Clockwork Boy Meets Electronic City
When I was a child, one of the fascinating pleasures of childhood was the business of deconstructing expired clocks. They would break down into an intriguing array of cogs, springs, screws and other mechanical detritus.
All gone now, I'm afraid. Clockwork still exists, and I know this as a fact because three-year-old daughter Cornucopia has a couple of clockwork toys, including a little clockwork dinosaur. But the age of the mechanical clock is pretty much over.
We are now living in the electronic age, and the latest and greatest product in Tokyo, the electronic city, is the Pasmo integrated circuit travel card.
The following snippet from Google gives you the gist, sourced from a Wikipedia entry:
"PASMO - Wikipedia, the free encyclopedia
PASMO (???, Pasumo?) is a rechargeable contactless smart card ticketing system for public transport introduced in Tokyo, Japan from March 18, 2007. ...
en.wikipedia.org/wiki/PASMO - 50k -"
In the Wikipedia entry above, you see question marks that some writer has added. I had question marks in my own mind. The Japanese alphabet is a syllabic alphabet, and it is not possible to write P-A-S-M-O using the Japanese alphabet. There is no stand-alone Japanese glyph designating "s." Rather, you have a choice of SA, SHI, SU, SE and SO, ie the consonant "s" in conjunction with one of the five vowels that Japanese uses.
The Wikipedia writer's apparent confusion, then, is my own, but I guess this is a case where Japan has opted to use straight out English script. This is not without precedent, though I think some eyebrows were raised some years back when Japan Rail decided it would label itself "JR."
When Pasmo came out on the market, my wife thought it was a great idea. Instead of buying one travel card for the JR rail system and one for the subway system, you now buy a single card which works pretty much everywhere metro rails go.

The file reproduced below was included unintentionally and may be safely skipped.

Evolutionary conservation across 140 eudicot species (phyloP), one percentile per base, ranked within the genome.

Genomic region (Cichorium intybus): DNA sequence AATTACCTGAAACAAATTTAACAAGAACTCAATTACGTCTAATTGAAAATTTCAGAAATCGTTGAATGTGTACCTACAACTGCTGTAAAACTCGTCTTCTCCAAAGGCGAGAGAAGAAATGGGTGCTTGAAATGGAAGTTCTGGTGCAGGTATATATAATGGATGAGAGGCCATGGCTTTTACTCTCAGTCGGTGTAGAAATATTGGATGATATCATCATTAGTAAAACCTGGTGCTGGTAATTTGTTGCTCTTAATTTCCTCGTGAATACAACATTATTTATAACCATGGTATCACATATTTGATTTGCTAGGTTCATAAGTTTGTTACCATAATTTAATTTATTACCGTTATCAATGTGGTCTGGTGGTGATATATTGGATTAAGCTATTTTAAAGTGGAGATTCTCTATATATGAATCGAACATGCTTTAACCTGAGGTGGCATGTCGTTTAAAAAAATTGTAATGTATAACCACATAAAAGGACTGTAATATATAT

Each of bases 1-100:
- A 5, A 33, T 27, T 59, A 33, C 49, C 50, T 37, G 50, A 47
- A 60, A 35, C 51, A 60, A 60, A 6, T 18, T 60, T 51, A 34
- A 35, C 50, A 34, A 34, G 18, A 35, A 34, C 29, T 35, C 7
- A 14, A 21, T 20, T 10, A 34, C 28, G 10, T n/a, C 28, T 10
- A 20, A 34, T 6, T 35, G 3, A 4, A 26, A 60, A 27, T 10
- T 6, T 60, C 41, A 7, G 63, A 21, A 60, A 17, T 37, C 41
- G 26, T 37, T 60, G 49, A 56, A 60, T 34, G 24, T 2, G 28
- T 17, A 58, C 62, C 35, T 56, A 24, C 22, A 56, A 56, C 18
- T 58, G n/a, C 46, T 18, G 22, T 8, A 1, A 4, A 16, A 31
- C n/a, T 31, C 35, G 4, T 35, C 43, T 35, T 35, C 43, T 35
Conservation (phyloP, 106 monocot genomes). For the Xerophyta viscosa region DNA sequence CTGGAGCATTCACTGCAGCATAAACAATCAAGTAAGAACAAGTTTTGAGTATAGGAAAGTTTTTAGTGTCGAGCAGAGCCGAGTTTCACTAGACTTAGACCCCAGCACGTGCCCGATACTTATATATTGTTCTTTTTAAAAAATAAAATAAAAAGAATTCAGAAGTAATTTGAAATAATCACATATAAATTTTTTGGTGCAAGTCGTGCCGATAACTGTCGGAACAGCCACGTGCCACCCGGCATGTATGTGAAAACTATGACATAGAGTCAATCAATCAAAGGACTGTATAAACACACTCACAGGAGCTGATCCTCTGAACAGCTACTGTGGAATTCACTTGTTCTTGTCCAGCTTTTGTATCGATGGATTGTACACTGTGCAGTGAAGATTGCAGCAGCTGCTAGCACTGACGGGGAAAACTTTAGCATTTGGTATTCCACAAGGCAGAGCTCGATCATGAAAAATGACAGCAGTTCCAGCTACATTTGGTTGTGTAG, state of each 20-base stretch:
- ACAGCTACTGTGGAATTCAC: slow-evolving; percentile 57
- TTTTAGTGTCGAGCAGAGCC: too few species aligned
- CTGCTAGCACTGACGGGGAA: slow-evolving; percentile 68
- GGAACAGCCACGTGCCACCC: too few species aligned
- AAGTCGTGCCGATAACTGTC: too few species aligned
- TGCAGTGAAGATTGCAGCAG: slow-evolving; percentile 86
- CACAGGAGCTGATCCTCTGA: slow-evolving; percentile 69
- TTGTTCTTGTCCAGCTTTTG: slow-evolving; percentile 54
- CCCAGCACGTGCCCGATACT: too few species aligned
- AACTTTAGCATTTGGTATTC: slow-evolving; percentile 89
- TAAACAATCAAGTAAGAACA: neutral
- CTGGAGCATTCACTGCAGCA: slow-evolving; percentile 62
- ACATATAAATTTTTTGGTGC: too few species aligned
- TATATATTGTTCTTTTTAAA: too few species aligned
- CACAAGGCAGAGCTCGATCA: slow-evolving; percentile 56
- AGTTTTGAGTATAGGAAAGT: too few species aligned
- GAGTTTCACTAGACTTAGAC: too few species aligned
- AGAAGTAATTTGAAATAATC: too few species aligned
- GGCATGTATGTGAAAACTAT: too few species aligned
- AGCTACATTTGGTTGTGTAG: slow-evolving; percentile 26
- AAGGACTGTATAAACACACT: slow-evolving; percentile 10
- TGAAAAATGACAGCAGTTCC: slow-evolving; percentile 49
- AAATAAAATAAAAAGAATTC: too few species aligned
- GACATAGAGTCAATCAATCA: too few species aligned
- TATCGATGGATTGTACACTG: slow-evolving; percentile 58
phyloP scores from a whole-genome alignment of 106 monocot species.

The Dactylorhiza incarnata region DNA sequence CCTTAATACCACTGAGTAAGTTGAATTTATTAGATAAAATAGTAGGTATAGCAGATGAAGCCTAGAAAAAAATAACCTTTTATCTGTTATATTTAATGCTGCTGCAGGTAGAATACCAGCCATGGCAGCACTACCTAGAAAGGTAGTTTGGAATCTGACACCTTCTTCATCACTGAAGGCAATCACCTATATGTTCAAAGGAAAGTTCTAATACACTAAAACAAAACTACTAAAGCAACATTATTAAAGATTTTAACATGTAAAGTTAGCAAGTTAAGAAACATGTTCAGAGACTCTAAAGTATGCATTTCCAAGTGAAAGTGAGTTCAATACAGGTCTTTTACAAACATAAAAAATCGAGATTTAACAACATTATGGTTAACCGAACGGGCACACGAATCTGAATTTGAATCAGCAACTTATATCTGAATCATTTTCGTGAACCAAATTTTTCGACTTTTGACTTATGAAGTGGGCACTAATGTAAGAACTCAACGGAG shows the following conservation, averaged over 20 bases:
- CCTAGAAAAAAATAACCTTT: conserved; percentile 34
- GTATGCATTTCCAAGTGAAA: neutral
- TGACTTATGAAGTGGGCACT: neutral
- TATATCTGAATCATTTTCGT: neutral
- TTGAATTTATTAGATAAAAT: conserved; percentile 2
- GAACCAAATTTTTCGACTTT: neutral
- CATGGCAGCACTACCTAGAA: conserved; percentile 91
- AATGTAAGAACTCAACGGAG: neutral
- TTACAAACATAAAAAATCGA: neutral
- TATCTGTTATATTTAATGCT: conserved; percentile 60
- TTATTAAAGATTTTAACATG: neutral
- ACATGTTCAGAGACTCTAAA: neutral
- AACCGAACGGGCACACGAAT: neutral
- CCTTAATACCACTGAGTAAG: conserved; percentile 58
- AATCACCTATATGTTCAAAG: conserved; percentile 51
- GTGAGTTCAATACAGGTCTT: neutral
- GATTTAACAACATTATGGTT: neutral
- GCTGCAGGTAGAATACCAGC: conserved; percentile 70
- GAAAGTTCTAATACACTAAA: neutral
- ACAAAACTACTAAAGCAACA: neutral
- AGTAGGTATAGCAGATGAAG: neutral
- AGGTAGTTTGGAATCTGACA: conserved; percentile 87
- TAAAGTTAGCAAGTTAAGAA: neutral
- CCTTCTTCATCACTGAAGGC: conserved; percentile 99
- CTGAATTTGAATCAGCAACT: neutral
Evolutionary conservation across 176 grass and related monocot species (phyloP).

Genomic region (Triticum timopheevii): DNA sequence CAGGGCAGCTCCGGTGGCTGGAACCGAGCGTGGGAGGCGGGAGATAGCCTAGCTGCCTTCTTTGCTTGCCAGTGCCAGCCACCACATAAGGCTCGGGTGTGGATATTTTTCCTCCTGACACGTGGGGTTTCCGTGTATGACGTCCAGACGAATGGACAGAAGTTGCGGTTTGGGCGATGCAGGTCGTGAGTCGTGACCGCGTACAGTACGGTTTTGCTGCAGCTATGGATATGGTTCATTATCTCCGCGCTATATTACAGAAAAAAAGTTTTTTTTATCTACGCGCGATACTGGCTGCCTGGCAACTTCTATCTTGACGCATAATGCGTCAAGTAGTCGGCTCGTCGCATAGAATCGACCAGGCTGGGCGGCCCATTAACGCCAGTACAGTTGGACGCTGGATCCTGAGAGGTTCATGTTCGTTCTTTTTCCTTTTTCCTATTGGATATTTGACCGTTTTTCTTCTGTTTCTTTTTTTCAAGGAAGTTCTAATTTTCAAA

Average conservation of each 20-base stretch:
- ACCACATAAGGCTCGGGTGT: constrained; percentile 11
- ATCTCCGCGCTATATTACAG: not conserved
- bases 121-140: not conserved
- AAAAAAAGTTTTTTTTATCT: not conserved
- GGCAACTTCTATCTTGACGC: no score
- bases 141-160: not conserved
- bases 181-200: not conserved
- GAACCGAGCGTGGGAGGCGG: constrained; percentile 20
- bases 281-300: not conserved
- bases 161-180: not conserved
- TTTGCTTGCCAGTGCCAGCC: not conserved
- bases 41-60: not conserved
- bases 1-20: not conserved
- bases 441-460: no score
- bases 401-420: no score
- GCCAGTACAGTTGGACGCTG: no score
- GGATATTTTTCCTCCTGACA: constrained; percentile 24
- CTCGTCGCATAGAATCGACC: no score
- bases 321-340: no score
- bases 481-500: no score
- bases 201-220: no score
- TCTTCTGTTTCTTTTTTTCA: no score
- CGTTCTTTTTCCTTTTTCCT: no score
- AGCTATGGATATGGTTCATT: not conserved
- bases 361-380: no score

The card is rechargeable. That is, once you've bought it, you can feed money into a slot and add value to the card.
Back in the days when I was teaching corporate English and was always going to different client locations, I could have done with a Pasmo. But these days I usually just commute to and from Waniguchi Gakko, using a monthly travel pass which the company pays for. (Not because they're generous, but because they have a legal requirement to do so.)
So I saw no need to rush out and buy my own Pasmo, and pretty soon it was too late, because you now can't buy one until August, unless you buy one which not only combines both the standard pay-per-trip function but which also functions as a commuter pass between two stations.
The Pasmo has proved so popular that any number of people thought like my wife and jumped at the chance to own one. As I would have, back in my days of eternal commuting.
It's a really high-tech gadget so can't be mass manufactured in a hurry. Presumably manufacturers have contracted to deliver a set number in a set time, and can't tool up on the spur of the moment to increase supplies.
I saw a TV show about the product which was designed for kids, and so was in my Japanese-speaking range, more or less.
The Pasmo requires electricity to work, but contains no battery. Instead, it functions as a little electric generator in its own right.
The show explained to the kids that you can make electricity simply by moving a magnet through a coil of wire. Or a coil of wire around a magnet.
I didn't quite follow the technical details (okay, I got baffled, and ended up pretty lost) but the guts of it seems to be that a coil runs round the perimeter of the Pasmo card, and that there is some kind of mechanism sitting in the heart of the card.
My concept (which may be wrong) is that the gadget consists of something in the middle which contains a magnet plus what is, in effect, a coil of wire running round the perimeter.
The program explained that when you're sitting on the train there's no electricity being generated. However, as you wave the Pasmo at the glaring electronic eye of the ticket wicket, and eye marked "IC" (for Integrated Circuit), you generate electricity and the Pasmo uses this to send the necessary signal.
Because the Pasmo stores value and deducts it as needed, you can now use the Pasmo in a number of convenience stores.
From the program, I gathered that the JR Suica card, which I have, does exactly the same job as the Pasmo. However, while that was what I thought I heard, I wasn't sure that I had the details correct. Sometimes I misconstrue things said in Japanese. (Okay, to be honest, I misconstrue things all the time.)